(note 2)Multi-Core Fiber (MCF):
A multi-core fiber is an optical fiber that has multiple paths (cores) for signals. Currently seven-core MCFs are the most prevalent, but there are also reports of MCFs with as many as 19 cores. Because each fiber has multiple cores, there are concerns about interference between cores, but we have confirmed that interference can be constrained by maintaining an optimal distance between cores.Back to Main Content
Photograph showing a cross-section of an MCF
(note 3)Fiber Bundle Fanout (FBF):
An FBF is an optical component that enables all of the cores of an MCF to be connected, by bundling optical fibers that are finer than a normal optical fiber. Using FBFs enables MCFs to be connected to all kinds of optical components. Another feature of FBFs is that they result in less coupling loss than other coupling methods, and there is little reflection, which can be source of interference.Back to Main Content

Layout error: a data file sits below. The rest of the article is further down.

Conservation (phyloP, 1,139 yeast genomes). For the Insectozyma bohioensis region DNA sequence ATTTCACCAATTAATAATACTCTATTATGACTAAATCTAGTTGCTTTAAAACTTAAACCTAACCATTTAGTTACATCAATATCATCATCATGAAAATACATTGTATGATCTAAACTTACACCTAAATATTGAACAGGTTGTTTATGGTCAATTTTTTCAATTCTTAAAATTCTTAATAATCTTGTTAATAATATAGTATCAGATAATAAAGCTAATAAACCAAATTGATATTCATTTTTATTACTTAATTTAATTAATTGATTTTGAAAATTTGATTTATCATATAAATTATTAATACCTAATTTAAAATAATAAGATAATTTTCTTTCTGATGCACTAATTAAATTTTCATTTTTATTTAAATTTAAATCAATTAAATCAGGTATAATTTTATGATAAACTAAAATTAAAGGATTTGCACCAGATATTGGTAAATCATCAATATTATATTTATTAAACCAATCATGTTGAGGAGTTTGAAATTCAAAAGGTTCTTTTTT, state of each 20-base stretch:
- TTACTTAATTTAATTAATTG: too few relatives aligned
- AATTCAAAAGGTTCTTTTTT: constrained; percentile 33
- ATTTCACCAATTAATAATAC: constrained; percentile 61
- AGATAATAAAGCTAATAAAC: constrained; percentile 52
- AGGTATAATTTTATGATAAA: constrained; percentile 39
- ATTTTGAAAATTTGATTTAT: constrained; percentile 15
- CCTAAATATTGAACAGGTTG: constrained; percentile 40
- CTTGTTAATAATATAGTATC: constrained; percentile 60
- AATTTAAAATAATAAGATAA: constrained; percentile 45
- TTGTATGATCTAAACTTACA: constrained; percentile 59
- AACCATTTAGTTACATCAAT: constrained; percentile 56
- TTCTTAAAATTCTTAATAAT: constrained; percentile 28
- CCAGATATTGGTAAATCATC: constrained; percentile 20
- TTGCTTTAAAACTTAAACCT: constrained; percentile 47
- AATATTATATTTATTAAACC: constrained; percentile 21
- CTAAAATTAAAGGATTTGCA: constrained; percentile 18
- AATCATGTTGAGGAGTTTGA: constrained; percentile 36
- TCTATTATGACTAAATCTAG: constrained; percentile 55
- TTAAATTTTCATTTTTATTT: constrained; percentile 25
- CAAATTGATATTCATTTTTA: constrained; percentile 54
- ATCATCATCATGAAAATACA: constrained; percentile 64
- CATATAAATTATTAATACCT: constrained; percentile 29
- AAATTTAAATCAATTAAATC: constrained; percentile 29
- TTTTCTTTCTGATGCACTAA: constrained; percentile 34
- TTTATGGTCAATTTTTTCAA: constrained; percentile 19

(Note 4)Erbium-Doped Fiber Amplifier (EDFA):
An EDFA is an optical amplifier that uses an erbium-doped fiber (EDF) which has been doped with the rare earth element erbium (Er) into an optical fiber. A significant feature of EDFAs is that they have high efficiency with low noise, because by exciting the erbium ion in the EDF with an excitation beam the signal can be amplified without having to convert it to an electrical signal.Back to Main Content